In England & Wales (and other jurisdictions) a Single Joint Expert (SJE) is an expert witness instructed to prepare a report for the Court on behalf of two or more of the parties (including the claimant) to the proceedings.
The Civil Procedure Rules stress the desirability, particularly in smaller claims, for the parties to agree on and appoint a single expert rather than each party appointing its own. The aim is to reduce cost and increase the efficiency of expert testimony.
Just like a Party Appointed Expert, the SJE’s duty is to help the court on matters within their expertise and this overrides any obligation to the person from whom the expert has received instructions or by whom he is paid. SJEs should maintain independence, impartiality and transparency at all times.
The SJE is appointed jointly by the parties (not by the Court); although the Court may direct that the evidence on an issue is to be given by an SJE. Before directing the use of an SJE, the Court may consider the amount in dispute, the importance of the expert issues to the parties and the complexity of the issues.
Ordinarily, it is up to the parties to agree who shall be appointed as the SJE, but, if the parties cannot agree on who the SJE shall be, the Court may select the expert from a list prepared or identified by the parties or can direct how the expert is selected. In any event, the instructing parties are jointly and severally liable to pay the SJE’s fees and their invoices should be sent simultaneously to all instructing parties. The Court may limit the amount of expert’s fees and expenses and this should be included in any terms of appointment.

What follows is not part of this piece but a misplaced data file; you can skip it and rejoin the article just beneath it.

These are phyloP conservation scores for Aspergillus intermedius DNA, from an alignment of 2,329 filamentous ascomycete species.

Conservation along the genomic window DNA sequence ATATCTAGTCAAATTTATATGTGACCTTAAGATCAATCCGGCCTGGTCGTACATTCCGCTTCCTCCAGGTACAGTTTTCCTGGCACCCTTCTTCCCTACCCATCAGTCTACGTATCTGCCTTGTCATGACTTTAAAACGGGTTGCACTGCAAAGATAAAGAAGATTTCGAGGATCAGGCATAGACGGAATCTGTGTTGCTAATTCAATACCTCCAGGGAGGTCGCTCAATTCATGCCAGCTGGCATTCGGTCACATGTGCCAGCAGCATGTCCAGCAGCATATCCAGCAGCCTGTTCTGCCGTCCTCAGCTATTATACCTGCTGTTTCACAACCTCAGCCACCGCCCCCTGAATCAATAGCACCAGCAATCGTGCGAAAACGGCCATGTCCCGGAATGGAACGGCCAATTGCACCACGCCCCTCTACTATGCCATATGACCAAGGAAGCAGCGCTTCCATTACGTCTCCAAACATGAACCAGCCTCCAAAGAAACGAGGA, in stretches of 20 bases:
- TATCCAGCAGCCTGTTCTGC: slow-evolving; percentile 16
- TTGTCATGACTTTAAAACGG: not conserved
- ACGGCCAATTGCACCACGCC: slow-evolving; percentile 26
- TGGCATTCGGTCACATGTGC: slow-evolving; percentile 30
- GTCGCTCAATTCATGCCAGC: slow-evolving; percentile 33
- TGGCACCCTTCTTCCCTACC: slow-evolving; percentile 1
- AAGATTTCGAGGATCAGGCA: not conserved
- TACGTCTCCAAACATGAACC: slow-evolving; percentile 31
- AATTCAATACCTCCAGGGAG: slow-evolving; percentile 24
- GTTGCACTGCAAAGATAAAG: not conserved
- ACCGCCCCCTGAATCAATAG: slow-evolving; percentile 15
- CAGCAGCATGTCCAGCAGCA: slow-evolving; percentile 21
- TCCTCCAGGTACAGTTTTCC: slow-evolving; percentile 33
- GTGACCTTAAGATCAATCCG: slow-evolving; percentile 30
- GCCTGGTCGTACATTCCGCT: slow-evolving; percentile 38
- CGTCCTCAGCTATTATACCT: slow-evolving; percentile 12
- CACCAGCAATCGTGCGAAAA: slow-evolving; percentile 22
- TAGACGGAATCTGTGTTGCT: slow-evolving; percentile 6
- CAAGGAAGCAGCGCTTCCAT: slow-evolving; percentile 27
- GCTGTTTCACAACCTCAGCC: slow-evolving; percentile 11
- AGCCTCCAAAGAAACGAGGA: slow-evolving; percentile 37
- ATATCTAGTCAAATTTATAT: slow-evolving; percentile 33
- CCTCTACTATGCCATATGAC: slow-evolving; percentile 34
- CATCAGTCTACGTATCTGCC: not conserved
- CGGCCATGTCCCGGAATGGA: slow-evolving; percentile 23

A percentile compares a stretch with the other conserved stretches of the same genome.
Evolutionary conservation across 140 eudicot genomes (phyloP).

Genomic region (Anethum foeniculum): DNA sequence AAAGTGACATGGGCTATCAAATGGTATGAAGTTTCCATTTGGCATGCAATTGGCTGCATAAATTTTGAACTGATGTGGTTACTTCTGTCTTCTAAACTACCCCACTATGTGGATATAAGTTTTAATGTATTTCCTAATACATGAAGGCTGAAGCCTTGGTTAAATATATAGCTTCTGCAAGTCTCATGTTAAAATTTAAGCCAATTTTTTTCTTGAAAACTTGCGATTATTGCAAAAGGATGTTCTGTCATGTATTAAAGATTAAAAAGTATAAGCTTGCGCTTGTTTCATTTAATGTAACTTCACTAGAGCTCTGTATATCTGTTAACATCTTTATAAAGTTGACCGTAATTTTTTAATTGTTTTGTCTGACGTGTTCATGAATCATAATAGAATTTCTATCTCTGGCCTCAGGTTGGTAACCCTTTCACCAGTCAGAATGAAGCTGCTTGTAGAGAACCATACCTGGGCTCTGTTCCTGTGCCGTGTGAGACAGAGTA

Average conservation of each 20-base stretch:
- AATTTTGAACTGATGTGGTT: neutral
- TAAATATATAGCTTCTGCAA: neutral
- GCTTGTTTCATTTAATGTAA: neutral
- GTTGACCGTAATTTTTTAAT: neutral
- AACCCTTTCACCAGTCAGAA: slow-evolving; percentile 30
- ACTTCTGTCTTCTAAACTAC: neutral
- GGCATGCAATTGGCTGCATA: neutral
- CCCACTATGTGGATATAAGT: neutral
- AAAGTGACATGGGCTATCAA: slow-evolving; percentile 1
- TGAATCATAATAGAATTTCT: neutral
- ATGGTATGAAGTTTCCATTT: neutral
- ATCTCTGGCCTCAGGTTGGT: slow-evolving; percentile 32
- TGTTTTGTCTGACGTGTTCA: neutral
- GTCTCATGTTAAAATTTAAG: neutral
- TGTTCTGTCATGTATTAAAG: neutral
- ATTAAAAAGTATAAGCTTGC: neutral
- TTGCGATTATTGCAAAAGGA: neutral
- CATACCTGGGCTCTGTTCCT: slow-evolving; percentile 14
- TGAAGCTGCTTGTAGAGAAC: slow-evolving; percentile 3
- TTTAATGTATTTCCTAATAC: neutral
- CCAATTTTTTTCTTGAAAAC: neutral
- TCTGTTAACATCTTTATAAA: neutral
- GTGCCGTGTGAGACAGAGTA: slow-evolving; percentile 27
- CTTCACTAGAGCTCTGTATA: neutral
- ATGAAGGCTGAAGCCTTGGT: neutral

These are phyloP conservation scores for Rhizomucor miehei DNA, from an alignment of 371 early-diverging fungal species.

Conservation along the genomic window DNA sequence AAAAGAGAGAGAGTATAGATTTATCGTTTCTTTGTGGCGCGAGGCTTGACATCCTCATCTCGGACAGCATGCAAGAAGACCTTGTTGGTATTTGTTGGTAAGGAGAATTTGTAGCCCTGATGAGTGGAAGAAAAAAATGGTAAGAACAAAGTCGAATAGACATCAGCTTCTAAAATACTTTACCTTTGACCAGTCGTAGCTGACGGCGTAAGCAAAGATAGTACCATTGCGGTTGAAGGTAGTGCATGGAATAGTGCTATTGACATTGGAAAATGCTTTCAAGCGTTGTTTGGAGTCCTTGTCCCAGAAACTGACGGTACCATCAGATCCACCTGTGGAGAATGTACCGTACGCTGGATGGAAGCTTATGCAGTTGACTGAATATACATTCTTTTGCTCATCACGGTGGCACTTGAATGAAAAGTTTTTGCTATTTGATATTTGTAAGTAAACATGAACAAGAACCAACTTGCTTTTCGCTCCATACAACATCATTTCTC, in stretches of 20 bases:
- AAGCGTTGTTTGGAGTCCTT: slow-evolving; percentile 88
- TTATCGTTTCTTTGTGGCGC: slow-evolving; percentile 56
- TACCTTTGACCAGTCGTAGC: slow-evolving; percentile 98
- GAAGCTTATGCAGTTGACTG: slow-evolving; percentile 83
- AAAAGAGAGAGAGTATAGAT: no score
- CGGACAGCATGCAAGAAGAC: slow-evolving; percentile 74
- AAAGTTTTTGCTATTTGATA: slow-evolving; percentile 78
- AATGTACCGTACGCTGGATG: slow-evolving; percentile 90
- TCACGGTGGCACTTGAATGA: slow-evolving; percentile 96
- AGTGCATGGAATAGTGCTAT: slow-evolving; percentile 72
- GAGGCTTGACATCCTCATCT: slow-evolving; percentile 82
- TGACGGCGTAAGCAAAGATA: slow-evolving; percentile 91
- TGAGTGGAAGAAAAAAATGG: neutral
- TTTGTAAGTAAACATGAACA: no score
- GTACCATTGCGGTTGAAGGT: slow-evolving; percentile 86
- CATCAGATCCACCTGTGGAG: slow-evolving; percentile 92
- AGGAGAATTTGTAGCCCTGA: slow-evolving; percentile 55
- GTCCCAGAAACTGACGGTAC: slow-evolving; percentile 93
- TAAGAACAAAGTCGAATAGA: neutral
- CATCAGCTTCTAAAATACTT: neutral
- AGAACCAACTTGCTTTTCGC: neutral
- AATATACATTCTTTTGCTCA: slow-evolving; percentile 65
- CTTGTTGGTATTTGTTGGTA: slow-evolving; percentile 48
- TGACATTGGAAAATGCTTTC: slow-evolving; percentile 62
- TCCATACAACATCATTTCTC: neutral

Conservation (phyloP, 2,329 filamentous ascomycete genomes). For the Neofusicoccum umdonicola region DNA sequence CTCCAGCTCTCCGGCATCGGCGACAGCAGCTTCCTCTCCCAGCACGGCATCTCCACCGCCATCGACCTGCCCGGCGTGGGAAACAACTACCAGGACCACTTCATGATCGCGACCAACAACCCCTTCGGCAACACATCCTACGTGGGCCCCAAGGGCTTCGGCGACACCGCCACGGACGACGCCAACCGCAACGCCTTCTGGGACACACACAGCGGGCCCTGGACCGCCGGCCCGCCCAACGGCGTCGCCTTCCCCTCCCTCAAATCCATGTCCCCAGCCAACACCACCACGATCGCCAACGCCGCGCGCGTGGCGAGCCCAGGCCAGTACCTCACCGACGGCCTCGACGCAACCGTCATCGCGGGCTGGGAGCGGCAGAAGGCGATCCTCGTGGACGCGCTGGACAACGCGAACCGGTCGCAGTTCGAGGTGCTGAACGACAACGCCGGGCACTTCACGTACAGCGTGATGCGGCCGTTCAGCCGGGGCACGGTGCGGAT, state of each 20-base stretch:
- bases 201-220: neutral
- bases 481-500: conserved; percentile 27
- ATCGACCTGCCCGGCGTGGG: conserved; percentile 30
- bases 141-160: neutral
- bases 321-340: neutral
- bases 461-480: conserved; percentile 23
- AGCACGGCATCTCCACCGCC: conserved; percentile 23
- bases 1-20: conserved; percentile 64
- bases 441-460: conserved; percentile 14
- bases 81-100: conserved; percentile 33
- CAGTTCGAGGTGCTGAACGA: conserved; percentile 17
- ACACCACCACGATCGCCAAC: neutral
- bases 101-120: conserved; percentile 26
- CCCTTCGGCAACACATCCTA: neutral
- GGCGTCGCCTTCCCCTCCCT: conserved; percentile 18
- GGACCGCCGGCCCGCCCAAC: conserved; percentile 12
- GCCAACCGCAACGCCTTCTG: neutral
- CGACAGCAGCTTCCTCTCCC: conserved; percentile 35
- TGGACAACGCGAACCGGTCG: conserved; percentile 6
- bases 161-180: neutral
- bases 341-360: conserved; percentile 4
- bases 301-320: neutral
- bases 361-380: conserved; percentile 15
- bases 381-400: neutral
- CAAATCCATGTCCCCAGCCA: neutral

Normally, parties should agree joint instructions for the SJE. If this is not possible then all parties may give separate instructions, but, where separate instructions are given, the parties should try to agree where the areas of disagreement are. All instructions must be copied to the other parties.
In producing his report, just as in the case of a party appointed expert, the SJE does not determine the facts. This is the role of the Court. The SJE may be required to make different assumptions of facts and the expert’s report may therefore need to have more than one set of opinions on any issue. The experts report must be served simultaneously on all instructing parties.
If an SJE is appointed the parties can still instruct a different expert to act as their advisor but they may not be able to recover the costs of the advisor at the end of the case.